The Coast Guard encourages boaters Tuesday to prepare for severe weather due to Tropical Depression Nine currently impacting the Gulf of Mexico.
The National Hurricane Center reports Tropical Depression Nine may result in a minimum of heavy rain and gusty winds most severely impacting Florida's west coast Thursday. All boaters and beachgoers are strongly encouraged to monitor weather conditions as the depression is expected to develop into a tropical storm.
"We request and strongly urge boaters to closely monitor local weather, heed all warnings and contact emergency responders at the first sign of distress," said Capt. Holly Najarian, Sector St. Petersburg commander. "Going out on the water in severe weather risks your life, passengers' lives and the lives of emergency responders."
Adverse weather effects generated by a tropical storm or hurricane can cover an area hundreds of miles wide. Additionally, recreational boaters and commercial vessels outside of the direct path of the storm are advised to be aware of weather conditions and take appropriate precautions to stay safe.
Drawbridges along the coast may deviate from normal operating procedures prior to a storm. Because of the uncertainty of weather movements and related bridge closures, mariners should seek passage through drawbridges well in advance of the arrival of gale force winds.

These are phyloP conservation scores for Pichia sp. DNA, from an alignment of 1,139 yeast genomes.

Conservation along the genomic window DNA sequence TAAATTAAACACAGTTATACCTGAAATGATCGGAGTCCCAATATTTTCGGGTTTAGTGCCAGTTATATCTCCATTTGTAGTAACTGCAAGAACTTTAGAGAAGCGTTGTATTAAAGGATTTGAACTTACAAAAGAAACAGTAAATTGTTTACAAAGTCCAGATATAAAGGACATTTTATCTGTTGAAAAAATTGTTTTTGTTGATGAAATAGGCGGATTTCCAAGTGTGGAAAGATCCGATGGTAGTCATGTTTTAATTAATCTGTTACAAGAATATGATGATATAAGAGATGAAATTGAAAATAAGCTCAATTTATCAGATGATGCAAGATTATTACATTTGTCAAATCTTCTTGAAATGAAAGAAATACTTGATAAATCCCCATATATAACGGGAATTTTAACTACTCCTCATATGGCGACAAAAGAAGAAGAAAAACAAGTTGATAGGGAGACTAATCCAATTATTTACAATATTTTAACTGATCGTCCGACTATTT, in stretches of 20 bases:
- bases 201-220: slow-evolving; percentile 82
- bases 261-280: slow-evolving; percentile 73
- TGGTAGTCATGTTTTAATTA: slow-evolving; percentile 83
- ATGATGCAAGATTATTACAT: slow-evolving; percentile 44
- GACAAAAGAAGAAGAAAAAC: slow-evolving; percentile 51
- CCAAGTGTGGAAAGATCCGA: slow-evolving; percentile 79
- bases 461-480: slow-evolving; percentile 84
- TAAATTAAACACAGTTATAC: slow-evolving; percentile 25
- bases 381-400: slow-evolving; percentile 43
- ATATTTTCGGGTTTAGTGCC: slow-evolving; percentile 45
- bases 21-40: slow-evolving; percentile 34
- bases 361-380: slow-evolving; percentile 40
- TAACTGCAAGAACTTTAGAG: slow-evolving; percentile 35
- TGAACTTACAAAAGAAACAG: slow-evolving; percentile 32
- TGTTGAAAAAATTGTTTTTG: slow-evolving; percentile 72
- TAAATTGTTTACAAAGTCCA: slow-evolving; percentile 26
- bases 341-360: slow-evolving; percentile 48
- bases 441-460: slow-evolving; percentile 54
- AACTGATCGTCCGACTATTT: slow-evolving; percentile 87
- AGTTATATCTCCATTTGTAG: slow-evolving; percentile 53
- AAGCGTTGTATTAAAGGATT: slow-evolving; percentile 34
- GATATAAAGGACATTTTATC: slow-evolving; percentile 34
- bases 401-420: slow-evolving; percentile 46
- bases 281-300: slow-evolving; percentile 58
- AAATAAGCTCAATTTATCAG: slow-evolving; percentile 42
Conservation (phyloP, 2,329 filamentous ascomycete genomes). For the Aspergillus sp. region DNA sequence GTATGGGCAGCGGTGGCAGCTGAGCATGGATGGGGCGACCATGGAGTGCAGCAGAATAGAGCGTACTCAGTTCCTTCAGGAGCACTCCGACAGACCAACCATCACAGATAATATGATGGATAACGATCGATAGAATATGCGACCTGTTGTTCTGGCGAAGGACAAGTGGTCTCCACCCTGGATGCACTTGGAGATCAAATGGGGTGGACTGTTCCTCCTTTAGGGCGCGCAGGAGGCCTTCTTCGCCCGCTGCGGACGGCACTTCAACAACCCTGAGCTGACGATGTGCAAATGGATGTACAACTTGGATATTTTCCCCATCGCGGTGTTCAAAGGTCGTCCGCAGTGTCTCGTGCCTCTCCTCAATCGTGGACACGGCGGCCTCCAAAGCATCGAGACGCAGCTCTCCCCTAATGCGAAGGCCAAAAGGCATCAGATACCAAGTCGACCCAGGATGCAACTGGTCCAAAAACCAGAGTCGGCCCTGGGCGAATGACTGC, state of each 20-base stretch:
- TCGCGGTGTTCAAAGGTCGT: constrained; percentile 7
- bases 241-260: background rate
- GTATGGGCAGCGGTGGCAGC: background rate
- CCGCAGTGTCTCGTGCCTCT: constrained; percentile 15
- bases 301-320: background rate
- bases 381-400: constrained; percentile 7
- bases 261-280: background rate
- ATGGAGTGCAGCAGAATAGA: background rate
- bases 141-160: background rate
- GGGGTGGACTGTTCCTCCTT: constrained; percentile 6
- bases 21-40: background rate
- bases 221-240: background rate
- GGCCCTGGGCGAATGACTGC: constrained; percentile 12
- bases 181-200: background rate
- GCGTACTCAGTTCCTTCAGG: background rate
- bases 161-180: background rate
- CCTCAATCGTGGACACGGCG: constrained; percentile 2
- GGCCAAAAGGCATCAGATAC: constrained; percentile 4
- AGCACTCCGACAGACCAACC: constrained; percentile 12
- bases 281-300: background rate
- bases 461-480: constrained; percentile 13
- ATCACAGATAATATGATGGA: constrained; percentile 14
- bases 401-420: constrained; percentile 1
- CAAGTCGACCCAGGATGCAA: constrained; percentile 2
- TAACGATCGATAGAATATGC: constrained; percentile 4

The following tips are designed to help mariners protect themselves, their families and their vessels:
- Take action now. The effects of a storm can be felt well in advance, and bridge schedules can and often shift from their normal operating schedule. Check with local authorities before entering any storm-damaged area.
- Do not go out to sea in a recreational boat if you know a storm is approaching.
- Contact local marinas to ask for advice about securing your vessel.
- Marina operators are knowledgeable and can advise you on the best methods for securing your boat.
- Remove your EPIRB from your vessel and ensure it does not inadvertently activate which could signal a false alert. Furthermore, once the severe weather has passed, mariners are reminded to ensure the EPIRB devices are placed back on their vessels prior to the vessel's next use.
- Do not rush to your boat. Boaters should not place themselves in danger to get to a boat.
- Do not try to board a partially sunken boat. Seek salvage assistance from a professional. Storms move quickly and are unpredictable.
- Know your local and national weather sources and monitor them continuously. Boaters and coastal residents can monitor VHF-FM marine band radio channel 16 for up-to-date storm and hurricane information.